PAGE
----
Badgers’ ‘real deal’ Koenig shows no fear at the point
OMAHA, Neb. -- As the holder of Wisconsin records for minutes played, games played and games started, Josh Gasser is equipped to identify basketball excellence.
OMAHA, Neb. - As the holder of Wisconsin records for minutes played, games played and games started, Josh Gasser is equipped to identify basketball excellence.
The fifth-year senior guard from Port Washington High School marvels when he watches sophomore Bronson Koenig perform.
“He’s tough,” Gasser said. “He’s tough as nails. You can describe toughness in a lot of ways. It’s not just fighting a guy or diving on the floor.
“It is having the … (cojones) to take and make big shots.”
Koenig, who returned to practice Wednesday after being held out Tuesday because he was ill, always has been a pass-first point guard with remarkable vision and unquestioned selflessness. Yet in leading La Crosse Aquinas High School to two Wisconsin Division 3 state high school titles and helping Wisconsin win the Big Ten tournament title in Chicago, Koenig showed the mentality of an elite scorer who wants the ball in his hands when the outcome is in doubt.
UW (31-3), seeded No. 1 in the NCAA Tournament West Region, shouldn’t need Koenig’s scoring when it faces 16th-seeded Coastal Carolina (24-9) about 8:20 p.m. tonight at CenturyLink Center.
However, Koenig showed in the semifinals and title game of the Big Ten tournament he can carry the team. Koenig scored 14 of his 19 points in the second half of UW’s 71-51 victory over Purdue. After making just 1 of 6 shots in the opening half, Koenig made 6 of 8 attempts in the second half to help UW outscore Purdue 41-16.
Koenig had only two field-goal attempts - both three-pointers - and one point in the first half of
UW’s 80-69 overtime victory over Michigan State in the title game. He was stuck on one point until he buried a three-pointer with 10 minutes, 43 seconds left in regulation.
Beginning with that basket, Koenig hit 4 of 4 three-pointers and 5 of 8 shots overall and scored 17 points in the final 15:43 of regulation and overtime.
Gasser raved when asked about Koenig’s ability to take over the game on a team that features senior Frank Kaminsky as the No. 1 offensive threat.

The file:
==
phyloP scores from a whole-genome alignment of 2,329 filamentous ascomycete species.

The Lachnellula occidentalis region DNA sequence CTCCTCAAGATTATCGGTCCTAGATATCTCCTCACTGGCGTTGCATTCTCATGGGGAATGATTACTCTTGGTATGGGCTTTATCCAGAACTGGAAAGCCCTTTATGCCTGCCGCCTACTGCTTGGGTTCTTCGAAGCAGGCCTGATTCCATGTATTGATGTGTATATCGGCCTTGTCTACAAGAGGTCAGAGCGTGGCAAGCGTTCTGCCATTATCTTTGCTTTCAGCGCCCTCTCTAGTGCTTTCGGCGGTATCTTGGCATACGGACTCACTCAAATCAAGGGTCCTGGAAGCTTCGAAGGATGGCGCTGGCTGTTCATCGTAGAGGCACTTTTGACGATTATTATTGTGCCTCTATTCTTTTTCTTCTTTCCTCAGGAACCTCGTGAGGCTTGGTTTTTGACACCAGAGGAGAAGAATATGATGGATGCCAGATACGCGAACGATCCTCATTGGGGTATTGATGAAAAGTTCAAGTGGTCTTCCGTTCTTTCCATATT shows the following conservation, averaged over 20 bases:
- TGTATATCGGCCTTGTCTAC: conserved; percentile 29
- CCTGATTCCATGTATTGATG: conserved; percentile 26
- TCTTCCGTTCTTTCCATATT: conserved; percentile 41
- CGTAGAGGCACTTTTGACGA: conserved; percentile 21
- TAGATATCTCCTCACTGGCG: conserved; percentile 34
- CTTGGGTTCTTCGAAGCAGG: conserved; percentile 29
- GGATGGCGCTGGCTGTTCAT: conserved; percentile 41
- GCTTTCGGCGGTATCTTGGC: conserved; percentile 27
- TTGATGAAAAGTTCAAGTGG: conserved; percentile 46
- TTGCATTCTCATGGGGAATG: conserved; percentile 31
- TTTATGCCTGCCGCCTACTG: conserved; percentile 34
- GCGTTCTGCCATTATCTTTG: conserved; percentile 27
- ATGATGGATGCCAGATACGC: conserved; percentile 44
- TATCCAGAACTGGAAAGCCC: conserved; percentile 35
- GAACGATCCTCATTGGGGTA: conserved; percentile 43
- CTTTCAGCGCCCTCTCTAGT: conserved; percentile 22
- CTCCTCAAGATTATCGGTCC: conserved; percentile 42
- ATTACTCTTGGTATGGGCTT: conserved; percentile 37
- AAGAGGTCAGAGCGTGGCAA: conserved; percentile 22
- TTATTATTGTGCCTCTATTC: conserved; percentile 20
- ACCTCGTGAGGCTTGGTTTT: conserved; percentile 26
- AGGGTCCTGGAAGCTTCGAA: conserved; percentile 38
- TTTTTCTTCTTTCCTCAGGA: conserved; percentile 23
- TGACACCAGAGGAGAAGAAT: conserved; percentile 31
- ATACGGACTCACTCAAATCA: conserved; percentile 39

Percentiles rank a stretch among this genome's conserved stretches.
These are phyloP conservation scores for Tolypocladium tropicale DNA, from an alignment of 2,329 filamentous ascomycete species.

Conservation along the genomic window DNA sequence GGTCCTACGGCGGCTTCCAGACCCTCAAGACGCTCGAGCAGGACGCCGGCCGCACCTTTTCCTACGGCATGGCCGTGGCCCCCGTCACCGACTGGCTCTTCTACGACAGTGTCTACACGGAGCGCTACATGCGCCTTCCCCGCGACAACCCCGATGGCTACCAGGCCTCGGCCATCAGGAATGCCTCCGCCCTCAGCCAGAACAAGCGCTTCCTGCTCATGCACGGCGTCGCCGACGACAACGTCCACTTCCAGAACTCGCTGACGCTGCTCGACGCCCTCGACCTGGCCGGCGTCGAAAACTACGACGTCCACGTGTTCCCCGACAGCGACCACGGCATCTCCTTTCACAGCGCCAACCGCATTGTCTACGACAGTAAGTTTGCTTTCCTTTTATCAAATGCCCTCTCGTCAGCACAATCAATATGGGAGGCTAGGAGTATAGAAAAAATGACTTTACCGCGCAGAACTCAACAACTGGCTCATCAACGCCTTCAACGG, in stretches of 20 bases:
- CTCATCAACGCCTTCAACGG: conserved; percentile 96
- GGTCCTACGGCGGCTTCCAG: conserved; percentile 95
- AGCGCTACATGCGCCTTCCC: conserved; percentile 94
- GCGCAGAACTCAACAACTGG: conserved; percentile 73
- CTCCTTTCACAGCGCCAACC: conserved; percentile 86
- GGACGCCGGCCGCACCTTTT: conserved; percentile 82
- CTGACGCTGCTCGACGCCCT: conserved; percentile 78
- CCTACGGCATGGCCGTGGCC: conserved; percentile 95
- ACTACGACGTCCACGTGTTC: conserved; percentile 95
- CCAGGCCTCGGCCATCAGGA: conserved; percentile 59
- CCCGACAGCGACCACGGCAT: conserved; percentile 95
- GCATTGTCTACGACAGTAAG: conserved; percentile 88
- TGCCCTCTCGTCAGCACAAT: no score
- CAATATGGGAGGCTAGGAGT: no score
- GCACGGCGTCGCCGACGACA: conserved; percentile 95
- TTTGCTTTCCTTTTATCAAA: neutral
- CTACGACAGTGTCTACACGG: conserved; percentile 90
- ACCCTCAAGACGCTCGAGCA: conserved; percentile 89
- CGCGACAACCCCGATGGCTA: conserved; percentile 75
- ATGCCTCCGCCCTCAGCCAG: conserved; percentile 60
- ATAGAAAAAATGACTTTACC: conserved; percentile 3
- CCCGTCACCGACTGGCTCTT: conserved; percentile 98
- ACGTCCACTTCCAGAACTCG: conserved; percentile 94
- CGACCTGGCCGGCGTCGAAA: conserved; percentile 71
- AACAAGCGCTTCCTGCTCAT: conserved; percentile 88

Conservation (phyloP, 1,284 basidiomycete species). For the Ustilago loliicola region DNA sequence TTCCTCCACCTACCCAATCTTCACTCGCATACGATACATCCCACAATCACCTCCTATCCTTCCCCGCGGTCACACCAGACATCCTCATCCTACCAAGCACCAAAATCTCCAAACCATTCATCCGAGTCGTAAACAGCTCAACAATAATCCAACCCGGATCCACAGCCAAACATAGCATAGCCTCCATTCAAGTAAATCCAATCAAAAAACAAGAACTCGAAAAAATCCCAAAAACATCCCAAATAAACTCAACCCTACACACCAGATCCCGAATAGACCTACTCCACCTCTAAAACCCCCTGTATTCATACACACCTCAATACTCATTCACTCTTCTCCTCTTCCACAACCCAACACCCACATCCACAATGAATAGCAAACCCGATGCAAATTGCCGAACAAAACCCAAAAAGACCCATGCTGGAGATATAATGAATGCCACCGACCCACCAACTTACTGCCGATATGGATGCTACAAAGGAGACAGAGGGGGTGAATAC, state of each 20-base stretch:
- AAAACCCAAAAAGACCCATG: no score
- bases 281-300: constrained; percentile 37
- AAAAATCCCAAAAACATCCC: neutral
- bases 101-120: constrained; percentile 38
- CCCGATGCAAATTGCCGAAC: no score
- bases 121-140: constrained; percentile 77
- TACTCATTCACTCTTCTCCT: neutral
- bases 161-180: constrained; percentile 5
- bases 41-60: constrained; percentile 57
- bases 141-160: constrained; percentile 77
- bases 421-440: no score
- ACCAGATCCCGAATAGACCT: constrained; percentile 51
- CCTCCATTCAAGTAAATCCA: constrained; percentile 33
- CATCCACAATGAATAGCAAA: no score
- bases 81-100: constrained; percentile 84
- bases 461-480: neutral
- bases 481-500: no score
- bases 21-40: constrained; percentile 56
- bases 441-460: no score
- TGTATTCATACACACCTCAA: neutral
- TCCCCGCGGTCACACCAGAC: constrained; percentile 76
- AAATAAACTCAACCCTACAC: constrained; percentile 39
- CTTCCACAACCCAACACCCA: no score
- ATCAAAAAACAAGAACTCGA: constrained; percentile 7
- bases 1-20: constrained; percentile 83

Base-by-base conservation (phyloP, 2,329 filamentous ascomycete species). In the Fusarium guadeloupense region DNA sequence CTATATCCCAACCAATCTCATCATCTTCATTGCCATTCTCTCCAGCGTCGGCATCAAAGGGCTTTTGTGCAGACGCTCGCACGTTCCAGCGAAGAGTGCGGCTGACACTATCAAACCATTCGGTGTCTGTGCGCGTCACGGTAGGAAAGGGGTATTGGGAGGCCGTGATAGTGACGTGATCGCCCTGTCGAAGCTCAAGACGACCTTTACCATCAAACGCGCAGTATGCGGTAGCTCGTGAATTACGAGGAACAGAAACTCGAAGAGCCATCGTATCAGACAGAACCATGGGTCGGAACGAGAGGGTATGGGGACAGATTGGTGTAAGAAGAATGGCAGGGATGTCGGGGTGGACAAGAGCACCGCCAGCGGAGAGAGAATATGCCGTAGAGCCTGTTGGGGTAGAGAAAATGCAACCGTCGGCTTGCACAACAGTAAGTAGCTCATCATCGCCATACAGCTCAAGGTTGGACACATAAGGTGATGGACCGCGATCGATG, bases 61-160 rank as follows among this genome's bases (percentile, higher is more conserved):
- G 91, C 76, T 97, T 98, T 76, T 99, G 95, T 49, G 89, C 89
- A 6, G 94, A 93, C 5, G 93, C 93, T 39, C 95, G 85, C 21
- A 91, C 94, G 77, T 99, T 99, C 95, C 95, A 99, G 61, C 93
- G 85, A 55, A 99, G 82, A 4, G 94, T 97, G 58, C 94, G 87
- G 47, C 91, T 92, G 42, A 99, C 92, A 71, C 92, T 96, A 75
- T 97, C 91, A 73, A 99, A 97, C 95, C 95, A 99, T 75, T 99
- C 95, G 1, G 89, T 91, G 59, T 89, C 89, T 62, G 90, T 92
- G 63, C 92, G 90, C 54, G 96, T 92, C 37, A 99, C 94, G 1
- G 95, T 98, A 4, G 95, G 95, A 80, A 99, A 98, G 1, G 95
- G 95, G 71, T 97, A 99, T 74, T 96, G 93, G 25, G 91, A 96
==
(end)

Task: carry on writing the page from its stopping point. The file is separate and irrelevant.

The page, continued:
“As a sophomore, when you’ve got a lot of veterans on this team, that can be tough,” he said. “But he knows that we have confidence in him. He has confidence in himself to take and make those shots.
“He proves it over and over again. I love when the ball is in his hand in those situations.”
You want shots that are timely and critical?
Koenig buried a three-pointer to snap a 12-3 Michigan State run and pull UW within 57-49. His drive through traffic and left-handed finish, after being held by Michigan State’s Lourawls Nairn Jr. while coming off a screen, cut the deficit to 59-54.
That drive was the result of a halftime chat with senior Traevon Jackson, who gave Koenig pointers on how to fight through the Spartans’ physical defense on ball-screens.
“He was telling me - like he’s always telling me - to keep being aggressive,” Koenig said. “This is your time to take over.
“Telling me how to work off those screens because of how hard they were hedging. I finally got in the lane and got a layup.”
His three-pointer in the left corner gave UW a 60-59 lead and capped a 14-2 run. His two free throws with 15.2 seconds left - after being fouled on a hard drive through the lane from
the left wing - forged a 69-69 tie and forced overtime.
That Koenig attacked the rim rather than launch a three-pointer illustrated his growth. A three-point window was open briefly.
“I thought about it for a split second and then I saw a lane open and I just went,” Koenig said.
Head coach Bo Ryan and associate head coach Greg Gard, the primary recruiter for Koenig, have seen the playmaking ability for years.
So has junior forward Sam Dekker, Koenig’s AAU teammate with the Wisconsin Playground Warriors.
“When we played AAU together that was his favorite thing to do,” Dekker said, “just break guys down and get an easy shot.
“There’s times when he would start cooking and I wouldn’t see the ball for 5 or 6 minutes, but I didn’t care because he was hitting every shot.”
Koenig has started 17 games in place of Jackson. He has averaged 12.2 points, 2.6 assists and 2.3 rebounds per game and shot 46.5 percent from three-point range (40 of 86) in those games.
His numbers in the Big Ten tournament: 16.3 points per game, 52.9 percent three-point shooting (9 of 17), 50 percent shooting overall (15 of 30), with 12 assists and three turnovers. He played 116 minutes in the three games (38.7 average).
Ryan, in his 14th season as UW’s head coach and his 31st season overall, isn’t surprised.
“If you asked him what I say to him, I say, that’s what we brought you here for,” Ryan said. “He’s a young man who, when he was playing up there in La Crosse and going to AAU stuff and going to Catholic League tournaments and stuff, his name was a buzz around the state. A lot of people knew about Bronson.
“I think people thought he was one of those guys that matured early, and that he wouldn’t get better. I didn’t think so. Neither did Gard, who was on the recruiting trail for him for a long time.
“He’s the real deal.”